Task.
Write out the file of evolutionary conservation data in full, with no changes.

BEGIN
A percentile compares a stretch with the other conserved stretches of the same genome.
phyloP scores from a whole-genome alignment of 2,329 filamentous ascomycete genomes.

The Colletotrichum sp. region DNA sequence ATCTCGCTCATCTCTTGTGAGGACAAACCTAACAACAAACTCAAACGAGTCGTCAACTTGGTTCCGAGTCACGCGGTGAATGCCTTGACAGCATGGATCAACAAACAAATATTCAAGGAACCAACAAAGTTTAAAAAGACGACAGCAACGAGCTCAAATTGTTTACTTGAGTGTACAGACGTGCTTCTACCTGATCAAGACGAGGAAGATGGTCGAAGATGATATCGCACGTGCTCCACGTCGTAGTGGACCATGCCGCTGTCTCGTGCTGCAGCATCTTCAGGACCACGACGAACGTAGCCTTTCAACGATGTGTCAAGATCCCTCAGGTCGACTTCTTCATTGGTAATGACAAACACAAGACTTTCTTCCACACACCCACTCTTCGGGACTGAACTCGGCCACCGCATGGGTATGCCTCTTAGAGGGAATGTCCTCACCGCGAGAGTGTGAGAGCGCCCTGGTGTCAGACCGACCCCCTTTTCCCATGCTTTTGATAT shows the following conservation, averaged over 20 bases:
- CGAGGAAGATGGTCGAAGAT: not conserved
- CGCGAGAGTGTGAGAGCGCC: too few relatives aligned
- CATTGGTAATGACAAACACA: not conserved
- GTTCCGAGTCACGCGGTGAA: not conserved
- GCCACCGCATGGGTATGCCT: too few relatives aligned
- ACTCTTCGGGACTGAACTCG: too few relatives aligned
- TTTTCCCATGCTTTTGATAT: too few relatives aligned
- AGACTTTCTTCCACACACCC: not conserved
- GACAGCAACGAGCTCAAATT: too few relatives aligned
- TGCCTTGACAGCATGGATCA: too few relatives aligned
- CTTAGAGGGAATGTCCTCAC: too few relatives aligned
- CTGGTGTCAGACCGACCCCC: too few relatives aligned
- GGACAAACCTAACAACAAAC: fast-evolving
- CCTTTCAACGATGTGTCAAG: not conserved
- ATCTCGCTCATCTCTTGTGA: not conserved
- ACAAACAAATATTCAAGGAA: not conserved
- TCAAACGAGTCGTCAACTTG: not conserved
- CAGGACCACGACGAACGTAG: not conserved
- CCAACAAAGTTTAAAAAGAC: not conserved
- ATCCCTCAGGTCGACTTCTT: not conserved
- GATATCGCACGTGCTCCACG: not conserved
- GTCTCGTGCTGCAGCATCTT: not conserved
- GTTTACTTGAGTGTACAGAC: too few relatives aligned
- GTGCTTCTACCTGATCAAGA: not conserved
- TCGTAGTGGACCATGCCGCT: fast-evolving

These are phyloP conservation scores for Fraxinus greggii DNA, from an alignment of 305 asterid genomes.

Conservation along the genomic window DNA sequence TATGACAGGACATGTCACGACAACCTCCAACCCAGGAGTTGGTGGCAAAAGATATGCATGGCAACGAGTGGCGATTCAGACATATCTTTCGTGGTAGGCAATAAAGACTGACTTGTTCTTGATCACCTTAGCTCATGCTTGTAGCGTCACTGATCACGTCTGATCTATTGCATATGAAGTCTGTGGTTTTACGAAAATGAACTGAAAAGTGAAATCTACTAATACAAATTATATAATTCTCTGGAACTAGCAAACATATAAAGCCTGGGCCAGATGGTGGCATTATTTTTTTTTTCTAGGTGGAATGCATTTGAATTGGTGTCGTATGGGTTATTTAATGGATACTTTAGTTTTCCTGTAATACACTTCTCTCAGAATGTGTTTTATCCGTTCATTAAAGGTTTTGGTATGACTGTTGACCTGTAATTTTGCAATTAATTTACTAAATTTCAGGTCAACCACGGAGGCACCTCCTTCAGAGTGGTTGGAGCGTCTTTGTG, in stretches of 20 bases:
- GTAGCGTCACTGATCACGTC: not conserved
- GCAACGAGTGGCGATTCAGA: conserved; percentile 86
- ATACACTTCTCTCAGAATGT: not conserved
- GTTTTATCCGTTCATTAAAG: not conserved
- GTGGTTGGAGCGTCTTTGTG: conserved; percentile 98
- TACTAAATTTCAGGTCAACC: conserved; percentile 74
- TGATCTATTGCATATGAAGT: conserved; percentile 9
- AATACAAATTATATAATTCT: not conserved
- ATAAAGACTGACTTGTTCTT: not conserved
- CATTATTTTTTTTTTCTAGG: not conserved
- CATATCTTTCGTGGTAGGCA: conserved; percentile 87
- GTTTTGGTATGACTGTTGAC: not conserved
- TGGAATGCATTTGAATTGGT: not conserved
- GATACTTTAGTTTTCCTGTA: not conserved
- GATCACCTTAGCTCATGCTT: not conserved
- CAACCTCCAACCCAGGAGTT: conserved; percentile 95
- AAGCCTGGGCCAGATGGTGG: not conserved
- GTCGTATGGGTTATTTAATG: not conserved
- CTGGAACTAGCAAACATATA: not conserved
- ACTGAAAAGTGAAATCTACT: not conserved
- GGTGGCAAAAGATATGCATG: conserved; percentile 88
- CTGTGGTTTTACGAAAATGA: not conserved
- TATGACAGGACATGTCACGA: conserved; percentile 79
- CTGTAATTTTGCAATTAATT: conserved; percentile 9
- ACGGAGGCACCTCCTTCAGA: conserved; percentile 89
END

A percentile compares a stretch with the other conserved stretches of the same genome.
phyloP scores from a whole-genome alignment of 2,329 filamentous ascomycete genomes.

The Colletotrichum sp. region DNA sequence ATCTCGCTCATCTCTTGTGAGGACAAACCTAACAACAAACTCAAACGAGTCGTCAACTTGGTTCCGAGTCACGCGGTGAATGCCTTGACAGCATGGATCAACAAACAAATATTCAAGGAACCAACAAAGTTTAAAAAGACGACAGCAACGAGCTCAAATTGTTTACTTGAGTGTACAGACGTGCTTCTACCTGATCAAGACGAGGAAGATGGTCGAAGATGATATCGCACGTGCTCCACGTCGTAGTGGACCATGCCGCTGTCTCGTGCTGCAGCATCTTCAGGACCACGACGAACGTAGCCTTTCAACGATGTGTCAAGATCCCTCAGGTCGACTTCTTCATTGGTAATGACAAACACAAGACTTTCTTCCACACACCCACTCTTCGGGACTGAACTCGGCCACCGCATGGGTATGCCTCTTAGAGGGAATGTCCTCACCGCGAGAGTGTGAGAGCGCCCTGGTGTCAGACCGACCCCCTTTTCCCATGCTTTTGATAT shows the following conservation, averaged over 20 bases:
- CGAGGAAGATGGTCGAAGAT: not conserved
- CGCGAGAGTGTGAGAGCGCC: too few relatives aligned
- CATTGGTAATGACAAACACA: not conserved
- GTTCCGAGTCACGCGGTGAA: not conserved
- GCCACCGCATGGGTATGCCT: too few relatives aligned
- ACTCTTCGGGACTGAACTCG: too few relatives aligned
- TTTTCCCATGCTTTTGATAT: too few relatives aligned
- AGACTTTCTTCCACACACCC: not conserved
- GACAGCAACGAGCTCAAATT: too few relatives aligned
- TGCCTTGACAGCATGGATCA: too few relatives aligned
- CTTAGAGGGAATGTCCTCAC: too few relatives aligned
- CTGGTGTCAGACCGACCCCC: too few relatives aligned
- GGACAAACCTAACAACAAAC: fast-evolving
- CCTTTCAACGATGTGTCAAG: not conserved
- ATCTCGCTCATCTCTTGTGA: not conserved
- ACAAACAAATATTCAAGGAA: not conserved
- TCAAACGAGTCGTCAACTTG: not conserved
- CAGGACCACGACGAACGTAG: not conserved
- CCAACAAAGTTTAAAAAGAC: not conserved
- ATCCCTCAGGTCGACTTCTT: not conserved
- GATATCGCACGTGCTCCACG: not conserved
- GTCTCGTGCTGCAGCATCTT: not conserved
- GTTTACTTGAGTGTACAGAC: too few relatives aligned
- GTGCTTCTACCTGATCAAGA: not conserved
- TCGTAGTGGACCATGCCGCT: fast-evolving

These are phyloP conservation scores for Fraxinus greggii DNA, from an alignment of 305 asterid genomes.

Conservation along the genomic window DNA sequence TATGACAGGACATGTCACGACAACCTCCAACCCAGGAGTTGGTGGCAAAAGATATGCATGGCAACGAGTGGCGATTCAGACATATCTTTCGTGGTAGGCAATAAAGACTGACTTGTTCTTGATCACCTTAGCTCATGCTTGTAGCGTCACTGATCACGTCTGATCTATTGCATATGAAGTCTGTGGTTTTACGAAAATGAACTGAAAAGTGAAATCTACTAATACAAATTATATAATTCTCTGGAACTAGCAAACATATAAAGCCTGGGCCAGATGGTGGCATTATTTTTTTTTTCTAGGTGGAATGCATTTGAATTGGTGTCGTATGGGTTATTTAATGGATACTTTAGTTTTCCTGTAATACACTTCTCTCAGAATGTGTTTTATCCGTTCATTAAAGGTTTTGGTATGACTGTTGACCTGTAATTTTGCAATTAATTTACTAAATTTCAGGTCAACCACGGAGGCACCTCCTTCAGAGTGGTTGGAGCGTCTTTGTG, in stretches of 20 bases:
- GTAGCGTCACTGATCACGTC: not conserved
- GCAACGAGTGGCGATTCAGA: conserved; percentile 86
- ATACACTTCTCTCAGAATGT: not conserved
- GTTTTATCCGTTCATTAAAG: not conserved
- GTGGTTGGAGCGTCTTTGTG: conserved; percentile 98
- TACTAAATTTCAGGTCAACC: conserved; percentile 74
- TGATCTATTGCATATGAAGT: conserved; percentile 9
- AATACAAATTATATAATTCT: not conserved
- ATAAAGACTGACTTGTTCTT: not conserved
- CATTATTTTTTTTTTCTAGG: not conserved
- CATATCTTTCGTGGTAGGCA: conserved; percentile 87
- GTTTTGGTATGACTGTTGAC: not conserved
- TGGAATGCATTTGAATTGGT: not conserved
- GATACTTTAGTTTTCCTGTA: not conserved
- GATCACCTTAGCTCATGCTT: not conserved
- CAACCTCCAACCCAGGAGTT: conserved; percentile 95
- AAGCCTGGGCCAGATGGTGG: not conserved
- GTCGTATGGGTTATTTAATG: not conserved
- CTGGAACTAGCAAACATATA: not conserved
- ACTGAAAAGTGAAATCTACT: not conserved
- GGTGGCAAAAGATATGCATG: conserved; percentile 88
- CTGTGGTTTTACGAAAATGA: not conserved
- TATGACAGGACATGTCACGA: conserved; percentile 79
- CTGTAATTTTGCAATTAATT: conserved; percentile 9
- ACGGAGGCACCTCCTTCAGA: conserved; percentile 89